Still concerned and want proof? Read on for ways to confirm that your homeschooler is indeed learning.
Gauging Your Child's Progress
Keep in mind that learning is a broad term and encompasses so much more than content knowledge or even a basic skill set. For example, our daughter hated to read. When we pulled her from public school and began homeschooling in fourth grade, just getting our daughter to pick up a book was a fight. So, when we finally got to the point where she actually chose to read, that was real progress! No, it wouldn't register on a standard assessment, but to us it was progress and it was learning.
There are many ways beyond tests and quizzes to determine if your child is learning. Consider these:
Have random conversations with your child.
Discuss topics related to areas you are studying. Ask random questions when you are running errands or when daily life puts you into a situation where they can show you what they have learned (my personal favorite is the grocery store). I bet you'll be amazed at how much they actually know.
Listen to conversations your child has with another adult or older child.
Take note of how they describe things, the words they choose, and the way they structure their sentences. Those are all learning indicators beyond the facts being relayed.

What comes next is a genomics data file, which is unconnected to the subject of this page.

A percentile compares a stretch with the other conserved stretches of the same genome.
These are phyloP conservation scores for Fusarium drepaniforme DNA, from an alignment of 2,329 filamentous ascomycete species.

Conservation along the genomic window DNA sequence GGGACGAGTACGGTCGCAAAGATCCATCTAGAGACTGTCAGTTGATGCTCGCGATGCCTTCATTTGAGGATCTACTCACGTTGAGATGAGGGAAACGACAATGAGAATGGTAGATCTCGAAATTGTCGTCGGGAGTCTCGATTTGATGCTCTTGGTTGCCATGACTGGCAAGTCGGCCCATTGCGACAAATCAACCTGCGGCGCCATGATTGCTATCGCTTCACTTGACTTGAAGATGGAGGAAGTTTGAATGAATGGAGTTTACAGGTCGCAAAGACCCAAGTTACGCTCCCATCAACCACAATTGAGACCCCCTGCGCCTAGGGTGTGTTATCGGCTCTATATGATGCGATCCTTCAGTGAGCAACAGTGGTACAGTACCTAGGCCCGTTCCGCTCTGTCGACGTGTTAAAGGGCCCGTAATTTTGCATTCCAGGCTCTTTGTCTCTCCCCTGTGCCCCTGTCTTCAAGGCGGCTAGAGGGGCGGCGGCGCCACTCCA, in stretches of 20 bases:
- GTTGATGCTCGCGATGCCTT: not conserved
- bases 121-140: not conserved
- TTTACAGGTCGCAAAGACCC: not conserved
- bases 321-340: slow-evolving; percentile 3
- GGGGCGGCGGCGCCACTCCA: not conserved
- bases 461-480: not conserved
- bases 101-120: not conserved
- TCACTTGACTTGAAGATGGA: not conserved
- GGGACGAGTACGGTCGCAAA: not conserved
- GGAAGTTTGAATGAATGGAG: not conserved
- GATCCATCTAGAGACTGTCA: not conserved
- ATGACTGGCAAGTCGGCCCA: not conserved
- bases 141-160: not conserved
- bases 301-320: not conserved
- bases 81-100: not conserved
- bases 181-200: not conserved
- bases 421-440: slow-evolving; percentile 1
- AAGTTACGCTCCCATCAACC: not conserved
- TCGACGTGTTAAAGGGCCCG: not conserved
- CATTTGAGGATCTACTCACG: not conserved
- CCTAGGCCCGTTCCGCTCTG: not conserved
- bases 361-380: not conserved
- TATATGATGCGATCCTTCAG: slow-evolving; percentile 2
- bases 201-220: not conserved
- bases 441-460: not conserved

Observe their daily habits.
Have your children mastered your homeschool organizational system? Do they follow the rules and do reasonably careful work? Do they ever come up with their own ideas for something or some way to learn? These are all signs of learning.
Incorporate discussions into your lesson plans.
Even self-taught courses can benefit from a good discussion. Children of all ages can participate if the discussions are structured properly. You'll get to see just how much your children are retaining and get a glimpse into how they make connections and correlations.
Testing with a Grain of Salt
There are times when formal assessment makes sense. As your children get older, testing and grading become a integral part of academic life and are necessary for college transcripts and admissions. Even with younger children, assessment can help instill a sense of responsibility for the material.
However, consider test scores with a grain of salt. Some kids are great test-takers but may not really know the material. Other kids really have mastered the topics but don't test well. Dr. Kimberly O'Malley points out that formal assessment in the form of testing is simply one indicator. Testing is an integral part of higher education, but don't base your homeschool effectiveness on a test score or two.
Trust your instincts as a parent and take the time to listen and observe your kids. Sure, you might need some formal assessment to confirm they understand trigonometry or can translate this sentence into French, but for many aspects of learning and especially in the earlier years, you'll know.